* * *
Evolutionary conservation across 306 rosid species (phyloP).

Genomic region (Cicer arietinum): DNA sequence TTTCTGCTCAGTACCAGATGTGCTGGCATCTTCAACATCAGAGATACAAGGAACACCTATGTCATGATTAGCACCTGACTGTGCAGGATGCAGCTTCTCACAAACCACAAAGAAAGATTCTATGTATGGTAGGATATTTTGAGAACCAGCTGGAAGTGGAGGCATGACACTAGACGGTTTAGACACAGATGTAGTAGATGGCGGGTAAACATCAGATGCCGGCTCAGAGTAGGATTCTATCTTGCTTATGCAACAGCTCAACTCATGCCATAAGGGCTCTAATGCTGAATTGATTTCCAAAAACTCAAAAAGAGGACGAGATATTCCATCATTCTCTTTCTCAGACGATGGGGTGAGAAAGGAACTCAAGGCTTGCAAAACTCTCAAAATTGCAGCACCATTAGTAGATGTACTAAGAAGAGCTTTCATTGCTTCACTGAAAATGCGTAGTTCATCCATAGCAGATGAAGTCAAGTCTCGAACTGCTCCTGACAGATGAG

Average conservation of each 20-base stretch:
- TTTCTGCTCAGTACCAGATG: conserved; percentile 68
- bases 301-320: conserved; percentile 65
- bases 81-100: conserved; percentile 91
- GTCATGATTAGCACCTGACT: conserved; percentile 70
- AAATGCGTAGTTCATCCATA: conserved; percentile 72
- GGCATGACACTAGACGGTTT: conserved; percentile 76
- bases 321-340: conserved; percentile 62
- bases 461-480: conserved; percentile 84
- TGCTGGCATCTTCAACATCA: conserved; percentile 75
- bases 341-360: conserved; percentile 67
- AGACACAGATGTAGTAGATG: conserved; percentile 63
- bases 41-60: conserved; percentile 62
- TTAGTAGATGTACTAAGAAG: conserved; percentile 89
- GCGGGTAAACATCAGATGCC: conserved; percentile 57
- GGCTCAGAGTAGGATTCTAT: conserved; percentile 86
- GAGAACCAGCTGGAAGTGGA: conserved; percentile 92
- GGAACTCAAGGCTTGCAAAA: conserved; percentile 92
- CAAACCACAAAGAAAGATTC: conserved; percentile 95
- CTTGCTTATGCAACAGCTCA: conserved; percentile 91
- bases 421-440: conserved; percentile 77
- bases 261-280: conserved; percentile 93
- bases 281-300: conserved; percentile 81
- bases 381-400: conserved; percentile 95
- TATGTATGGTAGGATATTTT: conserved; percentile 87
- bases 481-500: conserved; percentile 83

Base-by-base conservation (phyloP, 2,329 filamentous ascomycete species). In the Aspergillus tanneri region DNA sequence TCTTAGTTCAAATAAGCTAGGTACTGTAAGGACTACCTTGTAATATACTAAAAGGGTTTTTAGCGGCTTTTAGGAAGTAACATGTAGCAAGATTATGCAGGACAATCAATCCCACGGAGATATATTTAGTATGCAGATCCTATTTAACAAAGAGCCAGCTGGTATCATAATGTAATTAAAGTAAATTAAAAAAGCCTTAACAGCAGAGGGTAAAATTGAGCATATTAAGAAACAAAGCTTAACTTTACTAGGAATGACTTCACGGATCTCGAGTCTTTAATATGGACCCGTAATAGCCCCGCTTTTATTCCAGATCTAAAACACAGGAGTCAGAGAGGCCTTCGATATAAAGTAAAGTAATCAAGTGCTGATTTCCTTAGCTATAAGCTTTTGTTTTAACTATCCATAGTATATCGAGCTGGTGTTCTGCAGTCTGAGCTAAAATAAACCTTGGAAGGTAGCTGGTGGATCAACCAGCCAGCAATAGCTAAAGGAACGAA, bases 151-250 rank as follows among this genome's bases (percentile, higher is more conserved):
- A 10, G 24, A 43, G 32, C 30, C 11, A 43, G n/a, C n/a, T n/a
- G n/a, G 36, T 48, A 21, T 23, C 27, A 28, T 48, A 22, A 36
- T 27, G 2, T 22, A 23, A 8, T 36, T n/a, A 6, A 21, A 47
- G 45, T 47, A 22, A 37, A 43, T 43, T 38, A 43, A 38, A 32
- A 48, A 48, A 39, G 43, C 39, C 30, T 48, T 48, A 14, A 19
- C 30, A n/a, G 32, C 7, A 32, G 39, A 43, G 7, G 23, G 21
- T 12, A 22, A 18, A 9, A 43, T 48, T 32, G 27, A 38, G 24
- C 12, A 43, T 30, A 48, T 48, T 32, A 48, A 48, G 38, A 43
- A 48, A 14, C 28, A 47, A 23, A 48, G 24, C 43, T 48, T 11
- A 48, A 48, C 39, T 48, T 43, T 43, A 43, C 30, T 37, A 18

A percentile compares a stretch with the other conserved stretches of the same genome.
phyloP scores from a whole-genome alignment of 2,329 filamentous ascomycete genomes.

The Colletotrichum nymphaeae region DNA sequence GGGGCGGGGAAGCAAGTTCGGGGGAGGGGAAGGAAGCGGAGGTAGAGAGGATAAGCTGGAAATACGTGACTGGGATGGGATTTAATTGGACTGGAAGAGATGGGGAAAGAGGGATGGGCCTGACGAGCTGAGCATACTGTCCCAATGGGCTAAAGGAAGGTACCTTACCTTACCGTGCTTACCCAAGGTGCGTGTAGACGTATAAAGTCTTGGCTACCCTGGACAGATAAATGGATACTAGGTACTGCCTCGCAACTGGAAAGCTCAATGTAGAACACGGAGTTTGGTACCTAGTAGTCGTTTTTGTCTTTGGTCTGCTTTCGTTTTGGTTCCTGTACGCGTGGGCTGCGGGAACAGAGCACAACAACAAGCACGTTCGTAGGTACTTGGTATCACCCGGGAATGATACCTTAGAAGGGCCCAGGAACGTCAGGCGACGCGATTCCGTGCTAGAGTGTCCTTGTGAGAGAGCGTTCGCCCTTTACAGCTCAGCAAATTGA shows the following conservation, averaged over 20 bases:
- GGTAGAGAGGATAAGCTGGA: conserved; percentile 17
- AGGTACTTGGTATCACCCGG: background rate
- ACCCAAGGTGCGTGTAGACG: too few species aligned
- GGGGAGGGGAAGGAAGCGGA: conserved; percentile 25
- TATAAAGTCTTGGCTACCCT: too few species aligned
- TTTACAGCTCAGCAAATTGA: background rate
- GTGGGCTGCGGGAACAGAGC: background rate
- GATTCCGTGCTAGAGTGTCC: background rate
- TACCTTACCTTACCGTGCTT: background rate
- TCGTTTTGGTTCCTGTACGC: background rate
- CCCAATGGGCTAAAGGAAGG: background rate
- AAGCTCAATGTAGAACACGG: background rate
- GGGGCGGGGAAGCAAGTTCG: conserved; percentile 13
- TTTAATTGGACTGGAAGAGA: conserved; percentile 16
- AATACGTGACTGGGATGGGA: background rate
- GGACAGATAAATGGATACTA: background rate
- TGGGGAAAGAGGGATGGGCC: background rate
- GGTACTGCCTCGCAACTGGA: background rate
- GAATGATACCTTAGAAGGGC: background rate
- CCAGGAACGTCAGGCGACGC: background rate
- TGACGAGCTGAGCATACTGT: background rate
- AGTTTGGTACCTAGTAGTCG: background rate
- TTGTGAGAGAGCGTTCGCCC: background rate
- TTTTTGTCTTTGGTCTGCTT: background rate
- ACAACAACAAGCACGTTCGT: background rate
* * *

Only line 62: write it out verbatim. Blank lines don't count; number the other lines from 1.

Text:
- CCAGGAACGTCAGGCGACGC: background rate